Author Topic: Cure  (Read 2100 times)

Offline marauder11

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Cure
« on: January 12, 2010, 07:51:42 pm »
How long does it take for cure to work. Insta 1. I read in a previous post that when frozen the cure stops working.

Offline Gizmo

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Re: Cure
« Reply #1 on: January 12, 2010, 08:54:57 pm »
Depends on what you are curing.  Thin sliced meat or ground is over night to 24 hours.  Thick slab of pork belly from 7 to 14 days.
The ideal temperature for curing is 38 degrees and below that, the cure starts to become less effective.
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Offline marauder11

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Re: Cure
« Reply #2 on: January 12, 2010, 09:04:08 pm »
Sausage. so if i mix it stufff it then smoke it. Is the cure still curing after it is smoked.

Offline Gizmo

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Re: Cure
« Reply #3 on: January 12, 2010, 09:10:21 pm »
For sausage, you cure overnight and that protects the meat when you are going through the low temp smoke cycle.  I can't answer how long cure number one remains "active".  Salami and such that use cure number 2 work over longer periods of time as its design and need for the long processing times require for dry cured.
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Offline Habanero Smoker

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Re: Cure
« Reply #4 on: January 13, 2010, 02:52:19 am »
In the other post I should have worded that it becomes inactive, using the phrase "stop" indicates permanently. Cure #1 is effected by temperature. The closer you are to 40° and staying in the safe zone the better the environment. As the environment gets colder, the rate that it converts slows. If you get below 36°F, it almost becomes inactive. 

Cure #1 starts working immediately. In sausage, if you distributed the cure well into the meat, you can start smoking/cooking right away. For best distribution you should mix the cure with the water you will be adding to the sausage.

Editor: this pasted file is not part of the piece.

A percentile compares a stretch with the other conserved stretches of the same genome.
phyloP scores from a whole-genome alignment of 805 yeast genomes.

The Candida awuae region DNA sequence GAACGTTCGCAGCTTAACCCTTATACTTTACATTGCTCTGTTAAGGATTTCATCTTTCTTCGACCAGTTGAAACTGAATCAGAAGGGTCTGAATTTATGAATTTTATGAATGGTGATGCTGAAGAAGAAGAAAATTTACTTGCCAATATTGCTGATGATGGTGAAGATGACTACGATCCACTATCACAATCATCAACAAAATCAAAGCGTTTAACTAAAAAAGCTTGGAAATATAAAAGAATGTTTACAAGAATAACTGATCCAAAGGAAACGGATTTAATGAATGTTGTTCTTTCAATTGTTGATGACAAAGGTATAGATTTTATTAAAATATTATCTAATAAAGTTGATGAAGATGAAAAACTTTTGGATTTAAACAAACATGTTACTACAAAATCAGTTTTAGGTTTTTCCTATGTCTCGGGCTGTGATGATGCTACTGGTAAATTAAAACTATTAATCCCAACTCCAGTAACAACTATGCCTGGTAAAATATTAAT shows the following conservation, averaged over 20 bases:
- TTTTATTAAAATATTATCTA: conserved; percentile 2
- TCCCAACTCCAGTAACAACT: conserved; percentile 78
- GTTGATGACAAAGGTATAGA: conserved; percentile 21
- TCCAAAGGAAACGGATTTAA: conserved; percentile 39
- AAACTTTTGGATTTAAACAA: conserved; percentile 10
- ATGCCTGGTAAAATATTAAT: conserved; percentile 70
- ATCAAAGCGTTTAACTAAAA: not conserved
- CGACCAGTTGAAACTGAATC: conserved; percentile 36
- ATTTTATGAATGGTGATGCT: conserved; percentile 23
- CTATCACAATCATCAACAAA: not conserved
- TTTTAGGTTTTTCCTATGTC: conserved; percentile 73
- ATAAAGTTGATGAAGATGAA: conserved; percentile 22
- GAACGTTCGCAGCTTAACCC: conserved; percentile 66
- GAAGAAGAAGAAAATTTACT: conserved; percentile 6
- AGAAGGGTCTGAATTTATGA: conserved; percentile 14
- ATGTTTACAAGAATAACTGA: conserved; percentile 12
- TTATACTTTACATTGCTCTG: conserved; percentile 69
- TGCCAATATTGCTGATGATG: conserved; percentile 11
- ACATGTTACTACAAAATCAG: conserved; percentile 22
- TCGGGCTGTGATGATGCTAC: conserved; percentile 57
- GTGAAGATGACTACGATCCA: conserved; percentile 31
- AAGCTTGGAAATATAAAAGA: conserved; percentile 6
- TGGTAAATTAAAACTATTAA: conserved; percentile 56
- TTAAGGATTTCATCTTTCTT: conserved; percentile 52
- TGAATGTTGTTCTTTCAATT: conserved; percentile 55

If my sausage doesn't have powdered milk or soy protein concentrate, I will let is sit over night prior to stuffing to let the flavors fully mingle and to ensure equal distribution of the cure. If I add one of the products I've mentioned above, I will stuff right after mixing, and smoke right away. If not the sausage may bind to tightly, and become difficult to extrude. Once stuffed if you like you can refrigerate overnight and then smoke.


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Offline classicrockgriller

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Re: Cure
« Reply #5 on: January 13, 2010, 06:08:28 am »
Thanks for the explanation Habs.

Offline anderson5420

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Re: Cure
« Reply #6 on: January 13, 2010, 01:12:46 pm »
OK, into the breach here!

You do not need to let sausage cure overnight. If you do, be sure to stuff the casings FIRST, since after you add the salt, it tends to set up and become quite difficult to stuff!

You can grind, mix, stuff and smoke all on the same day. This is what I have done for about 20 years, and the sausage is none the worse for not resting overnight.  The way you know the cure is "working" is because the smoked and cooked sausage has a characteristic pink sausage color, not the gray "meatloaf" color.

I am not say NOT to let it rest overnight, it is just that it is not really necessary for smoked and cooked sausage.
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Offline Habanero Smoker

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Re: Cure
« Reply #7 on: January 13, 2010, 01:25:11 pm »
I don't see any breach, what you and I are saying is basically the same. You can stuff and smoke right away.

I believe the only disagreement is if salt is the only binder, if you want then you can refrigerate, unstuff overnight. Though salt have some binding action, I have never had it bind so much that it was difficult to extrude.


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